Thomaidis and Tzanakis (2007, Educ Stud Math 66:165-183) conducted research about "historical evolutions and students' conception of the order relation on the number line". They take this as the opportunity to discuss the "controversial relation between the historical evolution of mathematical concepts and the process of their teaching and learning". Is it possible then to follow this "genetic" approach instead of the formal axiomatic one? They cite Harper (1987) who appears to believe that the first approach is possible since the learning route is parallel to the historic one. They also cite Sierpinska (1994), who, on the other hand, believes that the similarities (Harper's parallel roads) are just that (similarities); there is nothing beyond some coincidences that emerge because of the use of language or because of specific mechanisms used when learning. Brousseau (1983) does not argue against using historical approach, but is completely against reproducing whole historic situations; this could be, not only confusing, but also uneconomic (timewise). Herscovics (1989) also finds common aspects between the procedure of learning and the historic evolution but since the modern learning enviroments are so different this "parallelism" should not be taken too literally, as it is asserted.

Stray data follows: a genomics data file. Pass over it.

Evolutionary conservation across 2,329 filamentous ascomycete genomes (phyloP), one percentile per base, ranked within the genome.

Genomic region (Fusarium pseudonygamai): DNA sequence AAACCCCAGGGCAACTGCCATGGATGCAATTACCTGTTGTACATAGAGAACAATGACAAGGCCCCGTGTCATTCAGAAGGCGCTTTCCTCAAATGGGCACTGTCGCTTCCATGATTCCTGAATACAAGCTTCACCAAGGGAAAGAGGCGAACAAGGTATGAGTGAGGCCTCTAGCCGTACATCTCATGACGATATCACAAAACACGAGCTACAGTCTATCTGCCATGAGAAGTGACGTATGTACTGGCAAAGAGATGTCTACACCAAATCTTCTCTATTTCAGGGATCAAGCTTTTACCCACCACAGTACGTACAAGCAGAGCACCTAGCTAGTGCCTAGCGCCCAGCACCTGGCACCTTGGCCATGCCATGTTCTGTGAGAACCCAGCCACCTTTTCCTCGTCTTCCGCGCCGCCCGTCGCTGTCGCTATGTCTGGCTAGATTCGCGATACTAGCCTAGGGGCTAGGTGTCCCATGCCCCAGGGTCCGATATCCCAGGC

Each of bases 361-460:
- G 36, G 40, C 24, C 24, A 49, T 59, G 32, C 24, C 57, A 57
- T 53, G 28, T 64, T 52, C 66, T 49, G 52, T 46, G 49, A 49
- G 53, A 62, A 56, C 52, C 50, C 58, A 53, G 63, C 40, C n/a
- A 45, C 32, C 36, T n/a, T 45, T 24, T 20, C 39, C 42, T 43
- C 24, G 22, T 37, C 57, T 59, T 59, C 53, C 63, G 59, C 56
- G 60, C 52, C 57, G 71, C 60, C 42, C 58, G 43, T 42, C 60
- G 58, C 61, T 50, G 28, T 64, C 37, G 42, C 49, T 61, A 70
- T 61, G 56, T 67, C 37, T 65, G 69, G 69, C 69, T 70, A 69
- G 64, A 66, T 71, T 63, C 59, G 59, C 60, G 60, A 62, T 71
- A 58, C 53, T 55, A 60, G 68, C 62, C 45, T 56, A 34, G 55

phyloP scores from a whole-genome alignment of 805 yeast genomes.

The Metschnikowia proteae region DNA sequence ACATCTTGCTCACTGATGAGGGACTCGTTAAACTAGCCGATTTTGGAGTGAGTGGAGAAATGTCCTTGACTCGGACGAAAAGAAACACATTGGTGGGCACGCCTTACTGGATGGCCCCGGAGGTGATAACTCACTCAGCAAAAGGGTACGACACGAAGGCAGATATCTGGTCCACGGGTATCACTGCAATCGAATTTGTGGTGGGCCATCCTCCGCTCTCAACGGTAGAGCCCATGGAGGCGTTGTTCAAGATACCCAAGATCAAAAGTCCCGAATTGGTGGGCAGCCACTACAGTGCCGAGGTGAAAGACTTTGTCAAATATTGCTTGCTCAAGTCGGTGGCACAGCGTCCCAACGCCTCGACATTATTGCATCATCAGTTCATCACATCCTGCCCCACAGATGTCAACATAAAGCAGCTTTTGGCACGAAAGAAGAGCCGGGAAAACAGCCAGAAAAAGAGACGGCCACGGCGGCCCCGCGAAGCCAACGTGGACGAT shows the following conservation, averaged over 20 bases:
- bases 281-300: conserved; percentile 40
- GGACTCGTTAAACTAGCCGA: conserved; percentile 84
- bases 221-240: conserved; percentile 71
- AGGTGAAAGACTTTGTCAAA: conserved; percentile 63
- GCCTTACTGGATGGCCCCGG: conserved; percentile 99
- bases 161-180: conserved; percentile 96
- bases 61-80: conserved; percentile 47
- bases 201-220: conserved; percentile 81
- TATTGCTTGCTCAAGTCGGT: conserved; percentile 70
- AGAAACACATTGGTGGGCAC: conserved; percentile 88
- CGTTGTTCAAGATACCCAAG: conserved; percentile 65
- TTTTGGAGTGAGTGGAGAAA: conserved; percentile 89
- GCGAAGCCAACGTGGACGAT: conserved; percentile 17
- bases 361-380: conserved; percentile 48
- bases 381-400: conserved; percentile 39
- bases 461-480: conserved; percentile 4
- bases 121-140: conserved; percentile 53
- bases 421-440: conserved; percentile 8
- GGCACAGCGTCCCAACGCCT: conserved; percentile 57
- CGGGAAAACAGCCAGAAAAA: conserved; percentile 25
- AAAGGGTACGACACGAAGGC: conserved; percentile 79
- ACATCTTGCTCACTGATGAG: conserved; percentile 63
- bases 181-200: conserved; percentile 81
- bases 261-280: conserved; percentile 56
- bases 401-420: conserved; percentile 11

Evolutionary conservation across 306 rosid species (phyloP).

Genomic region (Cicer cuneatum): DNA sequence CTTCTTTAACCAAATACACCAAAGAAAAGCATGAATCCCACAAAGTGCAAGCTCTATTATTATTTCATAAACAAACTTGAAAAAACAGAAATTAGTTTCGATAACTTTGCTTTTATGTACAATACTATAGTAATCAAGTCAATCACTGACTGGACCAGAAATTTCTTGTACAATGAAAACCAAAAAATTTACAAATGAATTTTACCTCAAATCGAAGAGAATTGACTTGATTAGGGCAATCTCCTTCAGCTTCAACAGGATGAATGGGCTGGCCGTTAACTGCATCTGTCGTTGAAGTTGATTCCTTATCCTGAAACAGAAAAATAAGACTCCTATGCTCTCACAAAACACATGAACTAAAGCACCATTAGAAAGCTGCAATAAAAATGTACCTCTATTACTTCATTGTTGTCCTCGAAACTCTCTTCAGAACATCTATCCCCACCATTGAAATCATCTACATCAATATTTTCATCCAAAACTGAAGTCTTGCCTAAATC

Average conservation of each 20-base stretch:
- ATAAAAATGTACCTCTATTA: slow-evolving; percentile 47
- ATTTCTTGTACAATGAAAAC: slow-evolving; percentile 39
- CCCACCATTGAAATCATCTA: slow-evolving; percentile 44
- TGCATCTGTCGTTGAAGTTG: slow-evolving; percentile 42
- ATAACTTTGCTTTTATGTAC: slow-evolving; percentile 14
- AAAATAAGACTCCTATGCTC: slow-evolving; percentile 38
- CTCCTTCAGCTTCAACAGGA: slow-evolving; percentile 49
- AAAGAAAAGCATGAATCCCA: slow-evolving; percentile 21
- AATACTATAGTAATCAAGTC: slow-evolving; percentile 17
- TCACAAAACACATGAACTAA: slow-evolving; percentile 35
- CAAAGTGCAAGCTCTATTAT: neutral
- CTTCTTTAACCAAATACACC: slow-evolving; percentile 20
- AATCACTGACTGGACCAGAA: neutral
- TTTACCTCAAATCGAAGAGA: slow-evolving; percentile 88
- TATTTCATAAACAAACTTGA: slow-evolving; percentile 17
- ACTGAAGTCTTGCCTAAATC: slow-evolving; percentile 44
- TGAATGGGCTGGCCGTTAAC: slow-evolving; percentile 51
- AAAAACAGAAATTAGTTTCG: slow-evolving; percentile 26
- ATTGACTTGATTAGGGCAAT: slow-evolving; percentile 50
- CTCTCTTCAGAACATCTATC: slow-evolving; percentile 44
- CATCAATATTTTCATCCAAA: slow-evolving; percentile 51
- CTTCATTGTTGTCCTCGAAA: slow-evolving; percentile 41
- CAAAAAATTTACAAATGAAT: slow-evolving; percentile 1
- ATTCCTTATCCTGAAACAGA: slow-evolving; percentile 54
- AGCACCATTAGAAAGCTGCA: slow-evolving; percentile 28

After presenting their research results, Thomaidis and Tzanakis elaborate the previous opinions a bit further and suggest that, one could exploit these similarities between the learning procedure and the historical development "to foresee possible persistent difficulties of the students; and to make teachers more tolerant towards their students' errors, by increasing their awareness that these errors and difficulties do not simply mean that the student hasn't studied enough, but may have deeper epistemological roots which should be explored and understood thoroughly".
What I see through this article, is once again the need for the maths teachers to be educated about the history of the discipline that they teach. In this case, being aware of difficulties encountered in the past, they may actually get to understand students' weakenessess and be more able to help with it. If they are completely unaware of how a notion evolved, they will have their own experience alone to guide them throught the teaching of this notion. Students, moreover, need to know that they do have someone to rely upon, when things just make no sense.